CHEN: But you're still talking about the bigger picture. I mean, is that tomato going to have more vitamins in it or whatever it is that we think that kind of produce would be improved by?

MARGULIS: Well, there have been several studies on organic foods that do show higher levels of certain nutrients. There's no conclusive evidence one way or the other yet, but this is still something that consumers, when they're looking at organics, know that the big picture is really what counts.

CHEN: Ms. Applebaum, the question to you then: Are you producing products, when -- we're talking about products that are not organic -- that might be deficient to me in some way?

APPLEBAUM: Well, first off, the representative from Greenpeace is completely wrong. There is no difference between products -- let's use your example of a tomato -- between the nutritional content of that organically grown tomato versus the conventionally grown tomato. So, that's absolutely false.

And of the things that would be missing, especially if you are looking for a higher vitamin-content tomato -- let's put it out on the face of it. Only through things like in terms of certain breeding techniques are you going to increase the vitamin content. And...

CHEN: Mr. Margulis.

MARGULIS: I'd be happy to provide Ms. Applebaum with several studies that show organic foods can be nutritionally higher than conventional foods. As I mentioned, this isn't true across the boards in every single food, but there have been several studies that have showed this.

CHEN: What about...

APPLEBAUM: Well, excuse me, but I look at the peer-reviewed literature, literature that's going through a statistical review process...

MARGULIS: I'm talking about studies from the United Nations, from the Food & Agriculture Organization, from organic associations across the world. These have been done several times.

CHEN: Ms. Applebaum, why...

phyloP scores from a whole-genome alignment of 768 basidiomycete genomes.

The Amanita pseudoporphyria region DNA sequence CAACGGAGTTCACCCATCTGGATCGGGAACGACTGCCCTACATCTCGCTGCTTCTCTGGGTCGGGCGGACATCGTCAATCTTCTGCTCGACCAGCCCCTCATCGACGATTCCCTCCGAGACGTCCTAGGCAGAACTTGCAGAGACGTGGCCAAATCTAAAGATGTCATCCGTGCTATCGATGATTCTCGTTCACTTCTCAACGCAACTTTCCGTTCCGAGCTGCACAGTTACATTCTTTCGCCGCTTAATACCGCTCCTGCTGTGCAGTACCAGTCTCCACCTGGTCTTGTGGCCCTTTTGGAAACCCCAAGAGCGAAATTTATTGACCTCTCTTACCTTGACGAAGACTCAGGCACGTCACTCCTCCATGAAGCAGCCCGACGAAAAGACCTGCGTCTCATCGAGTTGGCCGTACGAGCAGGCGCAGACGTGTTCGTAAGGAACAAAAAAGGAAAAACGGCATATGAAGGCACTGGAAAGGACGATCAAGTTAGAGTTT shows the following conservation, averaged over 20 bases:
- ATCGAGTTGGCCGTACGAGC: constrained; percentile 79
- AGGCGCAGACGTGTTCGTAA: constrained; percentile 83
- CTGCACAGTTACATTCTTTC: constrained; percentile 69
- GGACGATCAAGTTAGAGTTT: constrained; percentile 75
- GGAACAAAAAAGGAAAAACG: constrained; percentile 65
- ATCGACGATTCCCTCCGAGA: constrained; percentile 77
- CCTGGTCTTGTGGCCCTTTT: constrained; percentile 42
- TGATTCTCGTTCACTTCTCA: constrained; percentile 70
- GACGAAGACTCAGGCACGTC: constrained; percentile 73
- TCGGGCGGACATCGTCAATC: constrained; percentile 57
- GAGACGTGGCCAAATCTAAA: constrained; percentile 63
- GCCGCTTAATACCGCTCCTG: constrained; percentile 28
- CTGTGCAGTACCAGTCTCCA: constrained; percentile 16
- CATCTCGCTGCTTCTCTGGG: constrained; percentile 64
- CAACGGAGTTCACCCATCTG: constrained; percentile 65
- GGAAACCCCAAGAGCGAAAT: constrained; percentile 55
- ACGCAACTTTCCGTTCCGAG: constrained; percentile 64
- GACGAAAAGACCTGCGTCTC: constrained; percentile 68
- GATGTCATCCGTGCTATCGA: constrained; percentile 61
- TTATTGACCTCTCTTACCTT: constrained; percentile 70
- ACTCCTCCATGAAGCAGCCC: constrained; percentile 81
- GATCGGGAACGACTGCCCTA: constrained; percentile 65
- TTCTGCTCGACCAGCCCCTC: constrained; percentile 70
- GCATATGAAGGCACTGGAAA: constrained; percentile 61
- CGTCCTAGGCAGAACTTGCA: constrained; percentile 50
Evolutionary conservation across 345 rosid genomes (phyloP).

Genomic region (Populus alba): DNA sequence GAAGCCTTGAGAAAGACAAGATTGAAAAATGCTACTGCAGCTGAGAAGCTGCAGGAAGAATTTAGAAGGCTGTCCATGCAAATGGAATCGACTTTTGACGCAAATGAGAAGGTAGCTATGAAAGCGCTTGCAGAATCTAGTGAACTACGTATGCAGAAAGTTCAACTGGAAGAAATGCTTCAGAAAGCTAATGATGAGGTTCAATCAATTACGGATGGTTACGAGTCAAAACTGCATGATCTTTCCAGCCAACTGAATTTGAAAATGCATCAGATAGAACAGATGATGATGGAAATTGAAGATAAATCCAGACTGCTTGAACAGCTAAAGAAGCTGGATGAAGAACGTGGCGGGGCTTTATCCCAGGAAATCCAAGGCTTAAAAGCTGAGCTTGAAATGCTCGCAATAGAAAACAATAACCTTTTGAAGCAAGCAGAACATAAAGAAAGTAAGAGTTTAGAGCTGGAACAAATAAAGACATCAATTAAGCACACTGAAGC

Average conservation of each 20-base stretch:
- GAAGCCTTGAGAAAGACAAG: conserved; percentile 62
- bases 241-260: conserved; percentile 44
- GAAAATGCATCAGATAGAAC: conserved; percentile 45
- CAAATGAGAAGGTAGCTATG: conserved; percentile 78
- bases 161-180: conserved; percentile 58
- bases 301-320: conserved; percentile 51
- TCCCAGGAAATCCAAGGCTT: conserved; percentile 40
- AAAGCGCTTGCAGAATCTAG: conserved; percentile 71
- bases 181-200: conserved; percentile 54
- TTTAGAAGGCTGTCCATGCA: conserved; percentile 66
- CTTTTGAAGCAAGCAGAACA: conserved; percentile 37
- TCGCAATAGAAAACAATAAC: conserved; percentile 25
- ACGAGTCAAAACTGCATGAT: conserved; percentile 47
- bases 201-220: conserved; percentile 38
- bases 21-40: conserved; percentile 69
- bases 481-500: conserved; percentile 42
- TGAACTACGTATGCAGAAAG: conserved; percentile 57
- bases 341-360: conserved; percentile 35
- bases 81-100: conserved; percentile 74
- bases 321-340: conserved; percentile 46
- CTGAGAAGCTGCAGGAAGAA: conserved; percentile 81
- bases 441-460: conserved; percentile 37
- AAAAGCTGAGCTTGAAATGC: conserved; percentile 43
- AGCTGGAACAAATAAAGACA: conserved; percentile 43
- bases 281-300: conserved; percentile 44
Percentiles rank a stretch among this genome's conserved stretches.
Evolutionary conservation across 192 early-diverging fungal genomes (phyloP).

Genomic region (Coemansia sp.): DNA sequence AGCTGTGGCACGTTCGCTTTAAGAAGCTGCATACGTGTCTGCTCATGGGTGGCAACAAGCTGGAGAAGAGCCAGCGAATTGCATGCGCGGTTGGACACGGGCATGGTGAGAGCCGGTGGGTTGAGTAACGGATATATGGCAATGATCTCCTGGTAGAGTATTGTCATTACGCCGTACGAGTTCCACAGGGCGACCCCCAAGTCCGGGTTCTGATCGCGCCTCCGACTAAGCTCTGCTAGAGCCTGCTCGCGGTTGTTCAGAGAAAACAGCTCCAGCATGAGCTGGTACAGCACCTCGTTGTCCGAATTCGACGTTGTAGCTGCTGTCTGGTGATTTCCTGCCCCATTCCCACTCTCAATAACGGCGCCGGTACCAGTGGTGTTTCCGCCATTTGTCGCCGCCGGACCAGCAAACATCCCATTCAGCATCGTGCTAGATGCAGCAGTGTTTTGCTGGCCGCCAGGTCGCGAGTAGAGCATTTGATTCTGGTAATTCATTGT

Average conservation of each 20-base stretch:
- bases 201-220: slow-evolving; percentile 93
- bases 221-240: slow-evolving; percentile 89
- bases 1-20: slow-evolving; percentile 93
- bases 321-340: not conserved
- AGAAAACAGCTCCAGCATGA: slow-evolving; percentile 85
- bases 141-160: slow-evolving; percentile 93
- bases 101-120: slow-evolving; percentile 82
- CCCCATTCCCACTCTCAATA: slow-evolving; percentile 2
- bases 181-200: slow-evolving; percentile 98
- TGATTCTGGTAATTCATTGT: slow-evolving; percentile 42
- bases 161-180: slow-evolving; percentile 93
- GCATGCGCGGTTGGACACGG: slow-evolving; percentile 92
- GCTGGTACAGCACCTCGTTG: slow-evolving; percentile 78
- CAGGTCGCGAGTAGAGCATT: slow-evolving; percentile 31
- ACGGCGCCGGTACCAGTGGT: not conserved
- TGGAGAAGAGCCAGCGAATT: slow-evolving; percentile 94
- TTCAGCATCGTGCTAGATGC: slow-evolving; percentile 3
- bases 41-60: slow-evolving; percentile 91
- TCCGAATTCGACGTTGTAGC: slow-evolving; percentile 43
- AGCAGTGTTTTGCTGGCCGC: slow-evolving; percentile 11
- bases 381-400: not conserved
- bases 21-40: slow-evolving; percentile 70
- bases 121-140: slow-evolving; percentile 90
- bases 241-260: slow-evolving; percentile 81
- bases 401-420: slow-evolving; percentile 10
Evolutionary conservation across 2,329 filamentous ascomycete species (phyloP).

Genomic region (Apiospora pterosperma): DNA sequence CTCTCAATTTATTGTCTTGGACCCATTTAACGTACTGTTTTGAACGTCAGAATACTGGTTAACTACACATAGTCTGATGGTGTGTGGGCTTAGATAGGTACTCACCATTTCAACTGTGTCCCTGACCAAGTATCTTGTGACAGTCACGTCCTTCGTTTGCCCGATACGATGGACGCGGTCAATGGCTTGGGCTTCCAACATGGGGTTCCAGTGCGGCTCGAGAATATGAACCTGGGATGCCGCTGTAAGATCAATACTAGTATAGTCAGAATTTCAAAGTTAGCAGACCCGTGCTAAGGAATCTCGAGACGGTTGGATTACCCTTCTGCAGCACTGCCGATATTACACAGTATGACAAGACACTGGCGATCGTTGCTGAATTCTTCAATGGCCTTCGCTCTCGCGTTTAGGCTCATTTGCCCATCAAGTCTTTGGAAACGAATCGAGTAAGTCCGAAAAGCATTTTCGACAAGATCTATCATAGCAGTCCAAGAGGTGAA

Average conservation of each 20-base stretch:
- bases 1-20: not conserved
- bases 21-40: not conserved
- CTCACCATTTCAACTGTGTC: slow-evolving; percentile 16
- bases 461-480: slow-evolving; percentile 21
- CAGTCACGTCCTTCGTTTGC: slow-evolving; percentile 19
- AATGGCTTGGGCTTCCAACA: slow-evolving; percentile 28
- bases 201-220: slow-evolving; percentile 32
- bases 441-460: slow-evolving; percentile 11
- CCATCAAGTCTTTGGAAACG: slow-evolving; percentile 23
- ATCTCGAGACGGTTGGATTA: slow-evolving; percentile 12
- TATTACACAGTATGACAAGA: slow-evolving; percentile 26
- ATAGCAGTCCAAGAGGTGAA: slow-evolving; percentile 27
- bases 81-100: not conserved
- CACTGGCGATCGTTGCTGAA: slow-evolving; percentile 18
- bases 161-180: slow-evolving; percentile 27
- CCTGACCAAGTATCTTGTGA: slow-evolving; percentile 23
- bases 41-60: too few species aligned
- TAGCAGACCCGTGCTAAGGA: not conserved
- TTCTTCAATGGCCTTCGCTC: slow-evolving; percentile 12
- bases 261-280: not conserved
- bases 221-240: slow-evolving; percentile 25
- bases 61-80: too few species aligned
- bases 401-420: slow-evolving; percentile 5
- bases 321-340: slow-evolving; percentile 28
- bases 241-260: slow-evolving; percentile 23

APPLEBAUM: And I'm looking at independent scientists that don't agree with you.

CHEN: Why do we not know? Why is it not consistent? I mean, shouldn't the answers be coming back the same way to both of you?

APPLEBAUM: Well, even the U.S. government, via the U.S. Department of Agriculture as well as FDA, their analyses demonstrate that there is no difference in the nutrient content between an organically grown tomato, for example, or a conventionally grown tomato. And in fact, the safety issues that have been raised that organic is somehow safer, they're absolutely false.


It is a marketing twice. And one of the things that we're very happy to see is that there's going to be uniform information associated with organic. And we encourage very strongly that the Department of Agriculture, the Food and Drug Administration, and all stakeholders involved in food and the production of food put the facts on the table for the consumer and don't mislead them into thinking that this product in some way, shape, or form is going to be healthier and safer for them.

CHEN: Mr. Margulis.

MARGULIS: Organic consumers have known for 20 years that organics are better for people and better for the planet. That's why this industry is the fastest-growing sector of the food industry.

People want food that's safe for them, that's safe for the planet, that's going to provide food sustainably into the future, and not factory-farmed food that runs the risk of disease and contamination.


APPLEBAUM: You're giving personal opinions. You're not giving scientific facts. And the consumer and the people who are watching this program deserve to know the truth, and the truth is organic is an option for them to buy. It's another consumer choice. But in no way, shape or form are these products either nutritionally superior or safer.

MARGULIS: The scientific -- the scientific fact is that the cost of pesticides are billions of dollars a year in health costs and environmental cost. That's a fact. There's no disagreement about that.

Cornell University studies have shown the billions of dollars that taxpayers pay to clean up pesticides in the environment and to pay for the health costs of pesticides...

APPLEBAUM: With all due respect...

MARGULIS: Organic farmers exclude the use of these toxic chemicals and ensure that food is safer for the people and safe for the planet.

APPLEBAUM: You're using arguments to support your perspective in terms of a philosophy toward farming. MARGULIS: And you're using arguments to support your perspective.

APPLEBAUM: No, I'm using science. I hate to say it.


CHEN: All right. I'm going to have to cut both of you on that note.


CHEN: Rhona Applebaum, National Food Processors Association...

APPLEBAUM: Thank you.

CHEN: ... Charles Margulis of Greenpeace.

MARGULIS: Thank you.

CHEN: Thank you both for being with us today.